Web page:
It starts off with Hermione creating S.P.E.W, the Society for the Promotion of Elfish Welfare, as a means to grant liberation to House-Elves. It's a well-intentioned movement, but it also encapsulates activism gone awry (and, warning, we're about to get into the area where it's hard to tell where Hermione ends, and J.K. Rowling's weird-ass bullshit begins). Hermione hides socks and scarves and other items of clothing in an attempt to free the House-Elves through trickery (House-Elves are freed when presented an item of clothing by their master). However, she doesn't ever consult the House-Elves to see what they want. It turns out that many of the House-Elves prefer their lives of servitude. And while it's hard to tell what the hell J.K. Rowling was implying by including that bizarre detail, Hermione could have avoided any problems by speaking to the House-Elves directly and building the movement together.

But what truly damns Hermione is that she dicks around with time-travel, solely for the purposes of taking more classes. Wanting to better yourself is one thing, but creating a rift within one of the fundamental elements of our existence so that you can snark at your teacher is a level of narcissism reserved for greek gods:

Hermione manages to patch up the timeline every day after she uses the Time-Turner, but she easily could have messed it up or forgotten to do it for a day. Then we've got multiple Hermione's existing in one timeline, and suddenly there's an entire plane of reality that Butterfly Effects itself into dystopia.

The Case For Ron:

Ron's perhaps the most obvious answer as he's the comic relief, and sometimes being the comic relief means doing dumb shit. Ron has plenty of those moments. There's the epilogue in the Deathly Hallows where Ron reveals he used the Confundus Charm to trick his driving instructor to get his license. He mocks Moaning Myrtle for living in a bathroom, which is a decent burn, but it's also at the expense of a dead girl. He steals his dad's flying car and drives it straight into a tree without any remorse beyond the fact that he's going to get in trouble.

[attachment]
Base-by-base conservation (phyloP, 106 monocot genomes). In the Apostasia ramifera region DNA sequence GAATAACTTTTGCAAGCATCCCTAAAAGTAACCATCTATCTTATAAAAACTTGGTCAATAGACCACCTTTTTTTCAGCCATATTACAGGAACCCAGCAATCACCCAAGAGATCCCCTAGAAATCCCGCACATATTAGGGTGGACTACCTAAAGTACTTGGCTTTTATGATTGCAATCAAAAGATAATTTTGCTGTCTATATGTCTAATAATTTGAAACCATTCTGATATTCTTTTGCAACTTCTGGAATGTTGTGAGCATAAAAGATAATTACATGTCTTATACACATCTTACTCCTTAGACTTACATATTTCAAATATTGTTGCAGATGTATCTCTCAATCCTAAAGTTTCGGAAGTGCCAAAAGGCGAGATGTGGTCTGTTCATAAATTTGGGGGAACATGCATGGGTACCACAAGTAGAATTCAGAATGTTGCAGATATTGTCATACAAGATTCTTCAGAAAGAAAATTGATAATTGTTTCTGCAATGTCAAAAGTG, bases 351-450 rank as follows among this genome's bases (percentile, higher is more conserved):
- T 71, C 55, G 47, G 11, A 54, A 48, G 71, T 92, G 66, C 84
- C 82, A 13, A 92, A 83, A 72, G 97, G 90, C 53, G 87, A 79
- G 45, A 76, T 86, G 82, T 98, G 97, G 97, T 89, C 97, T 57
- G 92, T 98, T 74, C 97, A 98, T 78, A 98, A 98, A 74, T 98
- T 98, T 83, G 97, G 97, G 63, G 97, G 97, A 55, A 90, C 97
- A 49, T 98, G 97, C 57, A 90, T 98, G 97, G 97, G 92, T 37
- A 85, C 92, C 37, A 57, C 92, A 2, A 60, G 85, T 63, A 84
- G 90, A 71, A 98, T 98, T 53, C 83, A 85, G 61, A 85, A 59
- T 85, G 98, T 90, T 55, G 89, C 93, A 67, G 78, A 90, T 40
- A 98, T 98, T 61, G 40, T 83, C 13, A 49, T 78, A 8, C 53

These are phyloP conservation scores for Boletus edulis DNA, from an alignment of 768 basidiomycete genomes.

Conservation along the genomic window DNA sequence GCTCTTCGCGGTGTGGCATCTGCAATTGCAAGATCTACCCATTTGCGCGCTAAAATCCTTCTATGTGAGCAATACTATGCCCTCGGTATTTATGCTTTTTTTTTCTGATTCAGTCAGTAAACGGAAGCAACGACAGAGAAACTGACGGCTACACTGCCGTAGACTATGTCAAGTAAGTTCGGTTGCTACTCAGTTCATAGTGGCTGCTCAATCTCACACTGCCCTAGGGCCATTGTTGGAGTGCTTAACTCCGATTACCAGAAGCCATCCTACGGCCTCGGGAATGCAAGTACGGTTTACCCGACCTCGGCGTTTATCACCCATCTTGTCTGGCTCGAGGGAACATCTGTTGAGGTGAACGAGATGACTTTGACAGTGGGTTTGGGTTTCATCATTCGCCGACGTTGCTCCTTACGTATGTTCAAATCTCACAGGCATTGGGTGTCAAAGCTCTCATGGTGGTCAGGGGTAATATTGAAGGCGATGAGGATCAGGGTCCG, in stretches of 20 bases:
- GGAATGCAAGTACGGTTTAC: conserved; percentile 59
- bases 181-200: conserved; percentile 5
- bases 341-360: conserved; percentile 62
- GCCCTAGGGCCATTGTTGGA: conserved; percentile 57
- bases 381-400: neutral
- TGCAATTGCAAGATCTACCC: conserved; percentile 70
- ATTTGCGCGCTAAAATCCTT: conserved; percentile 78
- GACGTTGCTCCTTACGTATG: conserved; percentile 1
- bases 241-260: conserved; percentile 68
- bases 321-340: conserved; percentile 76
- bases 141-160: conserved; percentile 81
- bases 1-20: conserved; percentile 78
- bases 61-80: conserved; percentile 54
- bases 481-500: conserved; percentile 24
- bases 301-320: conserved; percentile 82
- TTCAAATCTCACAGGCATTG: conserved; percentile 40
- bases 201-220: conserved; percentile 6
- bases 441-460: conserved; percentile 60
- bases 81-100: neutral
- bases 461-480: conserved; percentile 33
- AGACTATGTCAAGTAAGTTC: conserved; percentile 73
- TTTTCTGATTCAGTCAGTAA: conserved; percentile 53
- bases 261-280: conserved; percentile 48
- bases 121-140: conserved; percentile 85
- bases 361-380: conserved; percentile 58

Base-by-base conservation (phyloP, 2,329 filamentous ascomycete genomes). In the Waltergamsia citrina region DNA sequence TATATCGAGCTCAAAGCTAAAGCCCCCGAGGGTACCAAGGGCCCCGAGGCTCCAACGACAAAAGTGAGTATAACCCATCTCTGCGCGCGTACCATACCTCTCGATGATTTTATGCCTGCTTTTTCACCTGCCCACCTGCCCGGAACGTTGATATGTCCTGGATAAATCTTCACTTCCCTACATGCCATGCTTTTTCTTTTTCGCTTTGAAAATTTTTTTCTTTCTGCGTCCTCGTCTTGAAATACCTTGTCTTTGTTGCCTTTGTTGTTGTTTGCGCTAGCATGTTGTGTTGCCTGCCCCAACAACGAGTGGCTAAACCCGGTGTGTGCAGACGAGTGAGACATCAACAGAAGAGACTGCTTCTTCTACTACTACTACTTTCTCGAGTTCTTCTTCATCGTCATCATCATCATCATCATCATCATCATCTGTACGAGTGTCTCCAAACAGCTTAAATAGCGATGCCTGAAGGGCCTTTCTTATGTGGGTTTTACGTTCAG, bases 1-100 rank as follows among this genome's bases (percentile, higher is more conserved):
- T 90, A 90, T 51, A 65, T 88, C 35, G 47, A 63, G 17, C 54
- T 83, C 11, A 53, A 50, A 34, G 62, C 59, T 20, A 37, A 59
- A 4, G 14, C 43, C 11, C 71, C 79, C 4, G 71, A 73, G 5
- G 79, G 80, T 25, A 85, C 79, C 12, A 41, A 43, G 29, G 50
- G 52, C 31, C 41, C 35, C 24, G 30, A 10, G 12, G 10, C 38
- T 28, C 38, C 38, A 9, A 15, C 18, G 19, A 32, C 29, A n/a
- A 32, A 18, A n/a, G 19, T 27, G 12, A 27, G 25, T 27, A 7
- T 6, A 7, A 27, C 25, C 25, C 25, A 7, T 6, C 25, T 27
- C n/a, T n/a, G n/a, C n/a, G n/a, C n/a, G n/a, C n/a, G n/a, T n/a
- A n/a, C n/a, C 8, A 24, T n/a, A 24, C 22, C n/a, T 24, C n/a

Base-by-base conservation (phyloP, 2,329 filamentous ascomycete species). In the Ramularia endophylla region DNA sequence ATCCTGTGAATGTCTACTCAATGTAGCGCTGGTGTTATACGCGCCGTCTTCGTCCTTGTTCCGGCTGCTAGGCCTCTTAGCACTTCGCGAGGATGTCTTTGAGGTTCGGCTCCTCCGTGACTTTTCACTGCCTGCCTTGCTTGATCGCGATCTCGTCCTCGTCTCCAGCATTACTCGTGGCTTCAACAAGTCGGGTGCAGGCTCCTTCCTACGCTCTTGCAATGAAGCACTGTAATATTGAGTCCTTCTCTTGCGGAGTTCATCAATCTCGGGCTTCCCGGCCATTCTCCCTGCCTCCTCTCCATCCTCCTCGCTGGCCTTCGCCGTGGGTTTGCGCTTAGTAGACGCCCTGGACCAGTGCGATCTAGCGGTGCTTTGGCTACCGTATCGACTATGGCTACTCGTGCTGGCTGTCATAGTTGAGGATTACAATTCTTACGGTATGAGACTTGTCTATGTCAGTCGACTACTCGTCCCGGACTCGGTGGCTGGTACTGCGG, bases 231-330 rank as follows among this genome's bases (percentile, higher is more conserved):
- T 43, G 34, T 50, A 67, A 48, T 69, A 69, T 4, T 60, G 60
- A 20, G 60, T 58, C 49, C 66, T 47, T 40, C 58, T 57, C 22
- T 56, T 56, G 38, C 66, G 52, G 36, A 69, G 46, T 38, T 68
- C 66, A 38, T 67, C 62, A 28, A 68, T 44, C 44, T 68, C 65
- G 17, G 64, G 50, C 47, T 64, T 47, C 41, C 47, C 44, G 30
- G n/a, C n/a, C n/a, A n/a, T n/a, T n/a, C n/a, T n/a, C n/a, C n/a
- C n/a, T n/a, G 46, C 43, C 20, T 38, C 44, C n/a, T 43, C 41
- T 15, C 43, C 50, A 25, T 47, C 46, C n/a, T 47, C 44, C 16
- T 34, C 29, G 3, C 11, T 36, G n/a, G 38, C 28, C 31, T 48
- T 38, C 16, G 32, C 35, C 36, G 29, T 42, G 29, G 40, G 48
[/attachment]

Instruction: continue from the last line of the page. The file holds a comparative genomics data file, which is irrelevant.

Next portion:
Ron's shitty nature, though, goes beyond a few comical moments. Ron abandons Harry right when Harry needs him most. It's a "bad friend move," for sure, but it's also a "bad human in relation to the rest of society move" because this was literally during a time where they were fighting all of the wizard Nazis out there for the fate of humanity.

To Ron's defense, he's wearing a magical amulet that makes his ass-cheeks clench with rage, but Hermione and Harry also have to deal with wearing the amulet, and it doesn't make them give up on saving the world. Ron's jealousy is something that manifests in ugly ways even without wearing a discount Ring of Sauron, like the time he berates Hermione for going to the Yule Ball with Victor Krum (a nice dude, who actually asks her out instead of being a wiener kid). He also has his fair share of bloodlust In Deathly Hallows, when Harry and Hermione are simply using disarming spells we hear from Tonks that Ron "stunned one of the Death Eaters, straight to the head, and when you're aiming at a moving target from a flying broom--"


It's a tough call. Harry's killed the most people, but they've all probably killed a significant number of "bad guys." Ron's the pissiest, Harry's the most entitled, and Hermione is the most arrogant, so I think personality-wise, it's kind of a draw too. My gut says it's Harry, if only because naming your kid Albus Severus Potter should be considered child abuse, but really I think you could call it for any of them.

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Top Image: Warner Bros.